Drinking at Work? Some Employers See Benefits
(NEW YORK) -- Drinking on the job? Some employers say they're fine with that. In fact, some companies will even buy the booze, on the theory that a little tippling makes for a happier employee -- and maybe, too, as a new study suggests, a more creative one.
Though a variety of companies today serve alcohol to employees, ad agencies hold the liquor-fueled torch highest. The ranks of liquor-serving firms have recently included BBDO, Grey, J. Walter Thompson, Mindshare and TBWA/Chiat/Day.
In New York, J. Walter Thompson has in its offices a 50-foot-long bar with pedestal stools that would put many commercial bars to shame.
"Yes, we have a bar," says a spokesperson, "and it is frequently accessed. We think it incentivizes and enthuses employees. It's generally used for off-hours consumption, but that's not to say there isn't on-hours consumption as well."
Ad agency Kirshenbaum, Bond, Senecal + Partners hosts internal, open-bar events called Trolleys. The name comes from a drink cart, known affectionately as the trolley, that 20 years ago rolled around the agency dispensing cocktails. It since has been retired, but the liquor still flows, including brands belonging to agency clients.
Jonah Bloom, head of digital strategy at Kirshenbaum, says the firm tries to make Trolleys "a fairly regular thing." Employees need a chance to bond, he says -- to get away from their desks for a while and have fun mingling.
"We work hard," he says. "Most employees get in around 9 a.m., but they may work as late as 9 p.m. or 10 p.m. or even later. Clients recognize that. If we have a bit of fun, that's okay."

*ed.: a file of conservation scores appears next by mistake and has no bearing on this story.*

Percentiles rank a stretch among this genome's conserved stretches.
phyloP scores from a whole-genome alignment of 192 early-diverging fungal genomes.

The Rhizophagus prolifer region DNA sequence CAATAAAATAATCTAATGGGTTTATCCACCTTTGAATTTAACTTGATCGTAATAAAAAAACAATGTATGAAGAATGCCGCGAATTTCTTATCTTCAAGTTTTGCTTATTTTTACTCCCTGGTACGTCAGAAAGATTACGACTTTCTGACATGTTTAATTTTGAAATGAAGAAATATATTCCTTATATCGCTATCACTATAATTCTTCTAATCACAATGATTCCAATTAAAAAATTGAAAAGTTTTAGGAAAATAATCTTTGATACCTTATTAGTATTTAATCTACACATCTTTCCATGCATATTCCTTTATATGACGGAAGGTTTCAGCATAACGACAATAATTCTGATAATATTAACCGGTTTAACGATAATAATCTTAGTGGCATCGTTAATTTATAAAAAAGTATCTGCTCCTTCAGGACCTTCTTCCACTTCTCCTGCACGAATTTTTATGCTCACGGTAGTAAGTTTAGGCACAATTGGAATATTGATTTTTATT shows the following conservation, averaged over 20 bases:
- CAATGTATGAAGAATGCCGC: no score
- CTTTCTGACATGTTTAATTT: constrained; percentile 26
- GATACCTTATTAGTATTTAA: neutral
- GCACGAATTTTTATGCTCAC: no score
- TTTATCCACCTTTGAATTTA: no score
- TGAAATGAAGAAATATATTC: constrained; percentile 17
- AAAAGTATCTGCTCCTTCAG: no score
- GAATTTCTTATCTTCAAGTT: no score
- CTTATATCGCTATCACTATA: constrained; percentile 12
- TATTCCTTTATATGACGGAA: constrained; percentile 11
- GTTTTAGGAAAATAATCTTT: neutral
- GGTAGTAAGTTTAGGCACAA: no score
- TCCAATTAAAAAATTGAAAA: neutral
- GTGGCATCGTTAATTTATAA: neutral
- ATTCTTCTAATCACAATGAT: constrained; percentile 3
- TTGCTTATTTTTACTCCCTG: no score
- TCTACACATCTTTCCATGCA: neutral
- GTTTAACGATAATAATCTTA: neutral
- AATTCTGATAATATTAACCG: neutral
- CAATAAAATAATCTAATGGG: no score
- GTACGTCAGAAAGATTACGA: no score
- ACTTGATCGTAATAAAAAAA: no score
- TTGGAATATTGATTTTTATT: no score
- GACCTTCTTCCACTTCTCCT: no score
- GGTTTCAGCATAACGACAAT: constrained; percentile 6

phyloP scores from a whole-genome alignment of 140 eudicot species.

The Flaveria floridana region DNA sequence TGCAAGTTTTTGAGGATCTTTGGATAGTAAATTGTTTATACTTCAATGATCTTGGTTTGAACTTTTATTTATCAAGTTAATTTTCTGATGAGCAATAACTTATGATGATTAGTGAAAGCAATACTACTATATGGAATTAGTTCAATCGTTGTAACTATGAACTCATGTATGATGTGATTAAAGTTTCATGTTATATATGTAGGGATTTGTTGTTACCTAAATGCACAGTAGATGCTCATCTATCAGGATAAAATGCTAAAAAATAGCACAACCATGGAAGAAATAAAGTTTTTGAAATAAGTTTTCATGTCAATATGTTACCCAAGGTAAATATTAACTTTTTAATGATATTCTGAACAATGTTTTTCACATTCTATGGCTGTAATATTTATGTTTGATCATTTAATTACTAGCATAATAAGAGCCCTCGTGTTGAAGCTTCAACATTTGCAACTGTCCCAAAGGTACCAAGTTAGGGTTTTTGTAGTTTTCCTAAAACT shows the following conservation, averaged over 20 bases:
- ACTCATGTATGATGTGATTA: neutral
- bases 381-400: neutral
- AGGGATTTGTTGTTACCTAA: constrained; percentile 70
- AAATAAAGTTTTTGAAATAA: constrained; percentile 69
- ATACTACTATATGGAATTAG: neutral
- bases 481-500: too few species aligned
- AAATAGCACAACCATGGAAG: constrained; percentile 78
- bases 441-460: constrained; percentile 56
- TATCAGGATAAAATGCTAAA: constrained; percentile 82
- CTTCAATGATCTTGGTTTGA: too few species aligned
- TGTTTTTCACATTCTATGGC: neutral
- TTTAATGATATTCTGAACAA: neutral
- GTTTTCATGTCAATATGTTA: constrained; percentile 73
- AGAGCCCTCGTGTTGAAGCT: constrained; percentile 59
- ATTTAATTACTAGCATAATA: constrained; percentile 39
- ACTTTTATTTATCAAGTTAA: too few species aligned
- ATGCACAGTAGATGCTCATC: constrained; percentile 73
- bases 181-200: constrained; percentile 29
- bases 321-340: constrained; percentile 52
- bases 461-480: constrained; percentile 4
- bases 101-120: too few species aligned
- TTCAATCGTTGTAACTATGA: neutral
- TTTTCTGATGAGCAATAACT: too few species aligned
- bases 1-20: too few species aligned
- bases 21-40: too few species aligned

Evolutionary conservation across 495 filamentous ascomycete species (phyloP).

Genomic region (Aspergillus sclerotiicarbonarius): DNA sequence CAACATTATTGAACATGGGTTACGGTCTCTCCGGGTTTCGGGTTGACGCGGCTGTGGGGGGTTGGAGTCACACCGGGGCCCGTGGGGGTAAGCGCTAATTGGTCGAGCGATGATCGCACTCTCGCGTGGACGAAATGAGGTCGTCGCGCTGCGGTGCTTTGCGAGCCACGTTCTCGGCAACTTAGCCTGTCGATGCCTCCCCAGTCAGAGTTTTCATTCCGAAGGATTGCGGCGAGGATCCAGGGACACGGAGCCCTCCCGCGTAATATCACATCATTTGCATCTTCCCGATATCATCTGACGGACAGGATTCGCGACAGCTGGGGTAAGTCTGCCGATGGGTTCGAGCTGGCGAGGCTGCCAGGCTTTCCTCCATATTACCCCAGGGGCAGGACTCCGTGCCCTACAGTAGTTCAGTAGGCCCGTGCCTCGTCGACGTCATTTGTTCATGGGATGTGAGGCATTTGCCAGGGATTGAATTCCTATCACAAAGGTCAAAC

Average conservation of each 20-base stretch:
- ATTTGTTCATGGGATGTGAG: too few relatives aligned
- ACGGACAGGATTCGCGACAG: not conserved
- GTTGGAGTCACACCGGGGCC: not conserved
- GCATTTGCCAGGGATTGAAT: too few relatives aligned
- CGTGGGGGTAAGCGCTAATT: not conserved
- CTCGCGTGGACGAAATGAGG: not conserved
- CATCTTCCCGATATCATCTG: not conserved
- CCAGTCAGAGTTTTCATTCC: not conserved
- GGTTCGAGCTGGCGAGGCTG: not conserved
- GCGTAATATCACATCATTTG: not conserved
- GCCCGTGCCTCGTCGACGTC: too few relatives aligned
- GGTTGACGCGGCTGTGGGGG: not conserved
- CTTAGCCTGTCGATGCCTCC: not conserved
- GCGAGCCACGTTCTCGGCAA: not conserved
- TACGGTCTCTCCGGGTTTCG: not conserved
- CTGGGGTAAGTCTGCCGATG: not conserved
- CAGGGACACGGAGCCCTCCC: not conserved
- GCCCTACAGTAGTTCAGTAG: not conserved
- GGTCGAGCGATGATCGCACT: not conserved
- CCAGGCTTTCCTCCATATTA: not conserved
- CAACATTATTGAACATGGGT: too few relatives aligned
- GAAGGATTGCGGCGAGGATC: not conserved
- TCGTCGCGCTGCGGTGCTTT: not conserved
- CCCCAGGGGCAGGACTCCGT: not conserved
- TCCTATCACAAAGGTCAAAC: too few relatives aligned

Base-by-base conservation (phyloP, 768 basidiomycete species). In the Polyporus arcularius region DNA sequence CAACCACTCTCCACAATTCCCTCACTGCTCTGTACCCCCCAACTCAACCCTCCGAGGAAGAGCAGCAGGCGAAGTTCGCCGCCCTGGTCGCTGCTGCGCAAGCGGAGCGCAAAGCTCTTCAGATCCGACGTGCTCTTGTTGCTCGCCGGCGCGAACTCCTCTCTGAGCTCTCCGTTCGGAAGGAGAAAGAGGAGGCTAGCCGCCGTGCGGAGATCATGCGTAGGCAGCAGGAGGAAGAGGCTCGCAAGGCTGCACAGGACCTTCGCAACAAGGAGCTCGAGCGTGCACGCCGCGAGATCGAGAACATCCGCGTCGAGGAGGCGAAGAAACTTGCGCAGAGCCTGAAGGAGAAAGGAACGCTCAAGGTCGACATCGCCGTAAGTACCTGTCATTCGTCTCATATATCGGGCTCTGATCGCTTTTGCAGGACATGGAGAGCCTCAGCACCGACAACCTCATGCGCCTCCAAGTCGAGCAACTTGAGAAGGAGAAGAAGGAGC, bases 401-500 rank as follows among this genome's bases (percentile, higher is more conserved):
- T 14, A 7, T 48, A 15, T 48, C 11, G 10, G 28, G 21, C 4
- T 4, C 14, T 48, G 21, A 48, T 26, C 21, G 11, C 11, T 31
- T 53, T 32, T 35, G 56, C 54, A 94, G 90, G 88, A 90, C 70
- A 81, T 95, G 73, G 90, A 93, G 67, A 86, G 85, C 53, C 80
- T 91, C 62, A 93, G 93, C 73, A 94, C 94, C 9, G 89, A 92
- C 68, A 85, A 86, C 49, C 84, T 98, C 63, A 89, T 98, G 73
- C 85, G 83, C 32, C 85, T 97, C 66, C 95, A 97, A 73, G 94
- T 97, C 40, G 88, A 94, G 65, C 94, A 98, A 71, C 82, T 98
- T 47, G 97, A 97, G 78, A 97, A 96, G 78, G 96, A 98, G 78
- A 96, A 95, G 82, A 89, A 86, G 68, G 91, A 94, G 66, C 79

Plus, a drink or two has been known to aid the creative process.
"Say there's a group of employees standing around chatting," says Bloom of the Trolleys. "They're just having fun, having a couple of beers together. It's a social occasion. They may not set out to solve a problem. But somebody comes up with an idea, and somebody else builds on that."
Just how much credit should go to booze, he isn't sure.
"I'm not sure it's the alcohol," he says of the Trolleys' success at solving problems. "It could just be the socializing. But who knows? [Alcohol] may act as lubricant."
Recent evidence suggests he's right. A study released last week by researchers at the University of Illinois at Chicago finds that a little bit of alcohol -- just enough to register 0.075 on a breathalyzer -- can help your mind explore unorthodox solutions. Sometimes, researchers found, having a little less focus can be helpful.
The report, "Uncorking The Muse: Alcohol Intoxication Facilitates Creative Problem Solving" was published in the journal Consciousness and Cognition.
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